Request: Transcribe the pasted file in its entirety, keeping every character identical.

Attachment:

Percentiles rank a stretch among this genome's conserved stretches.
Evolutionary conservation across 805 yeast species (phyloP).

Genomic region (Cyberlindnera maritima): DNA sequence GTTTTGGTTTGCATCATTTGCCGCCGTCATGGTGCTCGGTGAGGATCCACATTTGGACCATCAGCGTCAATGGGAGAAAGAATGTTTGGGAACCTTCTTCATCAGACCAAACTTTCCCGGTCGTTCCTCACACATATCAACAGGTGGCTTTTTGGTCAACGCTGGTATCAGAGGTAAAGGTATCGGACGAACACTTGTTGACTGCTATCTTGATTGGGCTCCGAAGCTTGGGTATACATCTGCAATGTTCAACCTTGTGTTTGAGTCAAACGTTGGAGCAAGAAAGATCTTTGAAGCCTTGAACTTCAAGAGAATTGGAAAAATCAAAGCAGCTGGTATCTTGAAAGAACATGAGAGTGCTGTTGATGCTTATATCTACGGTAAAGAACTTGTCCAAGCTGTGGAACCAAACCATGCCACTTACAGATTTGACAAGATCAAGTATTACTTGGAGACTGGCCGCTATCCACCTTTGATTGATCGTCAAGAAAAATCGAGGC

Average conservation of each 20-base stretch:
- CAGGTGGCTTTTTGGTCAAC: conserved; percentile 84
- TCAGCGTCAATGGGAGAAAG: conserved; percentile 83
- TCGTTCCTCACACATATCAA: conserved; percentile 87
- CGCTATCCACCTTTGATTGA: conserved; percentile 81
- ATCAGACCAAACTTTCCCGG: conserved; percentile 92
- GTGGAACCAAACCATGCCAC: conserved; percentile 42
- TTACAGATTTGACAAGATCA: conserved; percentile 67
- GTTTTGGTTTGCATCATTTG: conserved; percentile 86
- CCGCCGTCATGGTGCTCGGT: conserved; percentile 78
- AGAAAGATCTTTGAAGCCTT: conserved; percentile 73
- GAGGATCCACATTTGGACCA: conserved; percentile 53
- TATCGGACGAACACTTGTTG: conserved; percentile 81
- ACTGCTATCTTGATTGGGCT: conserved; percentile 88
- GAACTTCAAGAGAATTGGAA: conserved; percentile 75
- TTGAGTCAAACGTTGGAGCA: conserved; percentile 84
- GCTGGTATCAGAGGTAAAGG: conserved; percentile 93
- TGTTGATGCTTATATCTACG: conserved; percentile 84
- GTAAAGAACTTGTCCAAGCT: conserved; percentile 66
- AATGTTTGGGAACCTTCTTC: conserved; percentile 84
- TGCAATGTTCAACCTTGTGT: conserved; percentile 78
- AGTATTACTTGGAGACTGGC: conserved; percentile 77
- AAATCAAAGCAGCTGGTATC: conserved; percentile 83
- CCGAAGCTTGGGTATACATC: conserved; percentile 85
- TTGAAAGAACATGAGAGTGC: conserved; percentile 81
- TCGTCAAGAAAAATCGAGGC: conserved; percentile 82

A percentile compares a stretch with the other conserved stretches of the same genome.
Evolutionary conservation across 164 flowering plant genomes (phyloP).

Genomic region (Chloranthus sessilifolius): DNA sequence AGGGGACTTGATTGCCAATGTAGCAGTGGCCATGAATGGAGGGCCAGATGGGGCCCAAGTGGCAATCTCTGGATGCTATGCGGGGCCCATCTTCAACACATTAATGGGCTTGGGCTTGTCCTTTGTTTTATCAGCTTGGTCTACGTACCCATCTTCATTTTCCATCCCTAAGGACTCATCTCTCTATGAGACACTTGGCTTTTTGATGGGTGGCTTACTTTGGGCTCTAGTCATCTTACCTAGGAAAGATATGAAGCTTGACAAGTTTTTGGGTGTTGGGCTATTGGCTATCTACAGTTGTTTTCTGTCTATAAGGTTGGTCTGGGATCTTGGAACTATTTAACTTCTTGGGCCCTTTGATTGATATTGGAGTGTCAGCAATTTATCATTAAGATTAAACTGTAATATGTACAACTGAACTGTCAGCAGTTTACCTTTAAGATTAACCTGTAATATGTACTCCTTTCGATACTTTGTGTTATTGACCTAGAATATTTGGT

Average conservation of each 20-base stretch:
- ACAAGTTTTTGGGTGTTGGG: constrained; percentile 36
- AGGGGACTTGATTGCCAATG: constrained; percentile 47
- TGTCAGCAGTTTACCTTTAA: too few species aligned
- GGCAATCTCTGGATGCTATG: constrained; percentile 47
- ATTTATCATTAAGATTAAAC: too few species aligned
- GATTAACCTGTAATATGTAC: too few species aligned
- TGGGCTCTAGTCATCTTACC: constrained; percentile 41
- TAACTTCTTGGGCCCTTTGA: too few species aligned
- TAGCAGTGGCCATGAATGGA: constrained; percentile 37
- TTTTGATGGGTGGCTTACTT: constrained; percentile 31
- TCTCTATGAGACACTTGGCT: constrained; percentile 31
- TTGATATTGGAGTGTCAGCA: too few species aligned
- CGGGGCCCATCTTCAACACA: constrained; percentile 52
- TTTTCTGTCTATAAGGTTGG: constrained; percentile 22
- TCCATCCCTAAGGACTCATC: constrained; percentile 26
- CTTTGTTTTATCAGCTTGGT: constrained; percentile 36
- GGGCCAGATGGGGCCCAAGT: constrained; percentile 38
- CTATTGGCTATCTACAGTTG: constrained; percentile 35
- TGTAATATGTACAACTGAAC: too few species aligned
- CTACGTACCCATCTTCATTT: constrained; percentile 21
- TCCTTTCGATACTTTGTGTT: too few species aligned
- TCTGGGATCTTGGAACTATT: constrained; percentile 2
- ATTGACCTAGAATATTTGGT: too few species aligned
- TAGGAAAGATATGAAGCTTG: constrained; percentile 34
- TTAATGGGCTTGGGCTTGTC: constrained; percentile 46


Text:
Percentiles rank a stretch among this genome's conserved stretches.
Evolutionary conservation across 805 yeast species (phyloP).

Genomic region (Cyberlindnera maritima): DNA sequence GTTTTGGTTTGCATCATTTGCCGCCGTCATGGTGCTCGGTGAGGATCCACATTTGGACCATCAGCGTCAATGGGAGAAAGAATGTTTGGGAACCTTCTTCATCAGACCAAACTTTCCCGGTCGTTCCTCACACATATCAACAGGTGGCTTTTTGGTCAACGCTGGTATCAGAGGTAAAGGTATCGGACGAACACTTGTTGACTGCTATCTTGATTGGGCTCCGAAGCTTGGGTATACATCTGCAATGTTCAACCTTGTGTTTGAGTCAAACGTTGGAGCAAGAAAGATCTTTGAAGCCTTGAACTTCAAGAGAATTGGAAAAATCAAAGCAGCTGGTATCTTGAAAGAACATGAGAGTGCTGTTGATGCTTATATCTACGGTAAAGAACTTGTCCAAGCTGTGGAACCAAACCATGCCACTTACAGATTTGACAAGATCAAGTATTACTTGGAGACTGGCCGCTATCCACCTTTGATTGATCGTCAAGAAAAATCGAGGC

Average conservation of each 20-base stretch:
- CAGGTGGCTTTTTGGTCAAC: conserved; percentile 84
- TCAGCGTCAATGGGAGAAAG: conserved; percentile 83
- TCGTTCCTCACACATATCAA: conserved; percentile 87
- CGCTATCCACCTTTGATTGA: conserved; percentile 81
- ATCAGACCAAACTTTCCCGG: conserved; percentile 92
- GTGGAACCAAACCATGCCAC: conserved; percentile 42
- TTACAGATTTGACAAGATCA: conserved; percentile 67
- GTTTTGGTTTGCATCATTTG: conserved; percentile 86
- CCGCCGTCATGGTGCTCGGT: conserved; percentile 78
- AGAAAGATCTTTGAAGCCTT: conserved; percentile 73
- GAGGATCCACATTTGGACCA: conserved; percentile 53
- TATCGGACGAACACTTGTTG: conserved; percentile 81
- ACTGCTATCTTGATTGGGCT: conserved; percentile 88
- GAACTTCAAGAGAATTGGAA: conserved; percentile 75
- TTGAGTCAAACGTTGGAGCA: conserved; percentile 84
- GCTGGTATCAGAGGTAAAGG: conserved; percentile 93
- TGTTGATGCTTATATCTACG: conserved; percentile 84
- GTAAAGAACTTGTCCAAGCT: conserved; percentile 66
- AATGTTTGGGAACCTTCTTC: conserved; percentile 84
- TGCAATGTTCAACCTTGTGT: conserved; percentile 78
- AGTATTACTTGGAGACTGGC: conserved; percentile 77
- AAATCAAAGCAGCTGGTATC: conserved; percentile 83
- CCGAAGCTTGGGTATACATC: conserved; percentile 85
- TTGAAAGAACATGAGAGTGC: conserved; percentile 81
- TCGTCAAGAAAAATCGAGGC: conserved; percentile 82

A percentile compares a stretch with the other conserved stretches of the same genome.
Evolutionary conservation across 164 flowering plant genomes (phyloP).

Genomic region (Chloranthus sessilifolius): DNA sequence AGGGGACTTGATTGCCAATGTAGCAGTGGCCATGAATGGAGGGCCAGATGGGGCCCAAGTGGCAATCTCTGGATGCTATGCGGGGCCCATCTTCAACACATTAATGGGCTTGGGCTTGTCCTTTGTTTTATCAGCTTGGTCTACGTACCCATCTTCATTTTCCATCCCTAAGGACTCATCTCTCTATGAGACACTTGGCTTTTTGATGGGTGGCTTACTTTGGGCTCTAGTCATCTTACCTAGGAAAGATATGAAGCTTGACAAGTTTTTGGGTGTTGGGCTATTGGCTATCTACAGTTGTTTTCTGTCTATAAGGTTGGTCTGGGATCTTGGAACTATTTAACTTCTTGGGCCCTTTGATTGATATTGGAGTGTCAGCAATTTATCATTAAGATTAAACTGTAATATGTACAACTGAACTGTCAGCAGTTTACCTTTAAGATTAACCTGTAATATGTACTCCTTTCGATACTTTGTGTTATTGACCTAGAATATTTGGT

Average conservation of each 20-base stretch:
- ACAAGTTTTTGGGTGTTGGG: constrained; percentile 36
- AGGGGACTTGATTGCCAATG: constrained; percentile 47
- TGTCAGCAGTTTACCTTTAA: too few species aligned
- GGCAATCTCTGGATGCTATG: constrained; percentile 47
- ATTTATCATTAAGATTAAAC: too few species aligned
- GATTAACCTGTAATATGTAC: too few species aligned
- TGGGCTCTAGTCATCTTACC: constrained; percentile 41
- TAACTTCTTGGGCCCTTTGA: too few species aligned
- TAGCAGTGGCCATGAATGGA: constrained; percentile 37
- TTTTGATGGGTGGCTTACTT: constrained; percentile 31
- TCTCTATGAGACACTTGGCT: constrained; percentile 31
- TTGATATTGGAGTGTCAGCA: too few species aligned
- CGGGGCCCATCTTCAACACA: constrained; percentile 52
- TTTTCTGTCTATAAGGTTGG: constrained; percentile 22
- TCCATCCCTAAGGACTCATC: constrained; percentile 26
- CTTTGTTTTATCAGCTTGGT: constrained; percentile 36
- GGGCCAGATGGGGCCCAAGT: constrained; percentile 38
- CTATTGGCTATCTACAGTTG: constrained; percentile 35
- TGTAATATGTACAACTGAAC: too few species aligned
- CTACGTACCCATCTTCATTT: constrained; percentile 21
- TCCTTTCGATACTTTGTGTT: too few species aligned
- TCTGGGATCTTGGAACTATT: constrained; percentile 2
- ATTGACCTAGAATATTTGGT: too few species aligned
- TAGGAAAGATATGAAGCTTG: constrained; percentile 34
- TTAATGGGCTTGGGCTTGTC: constrained; percentile 46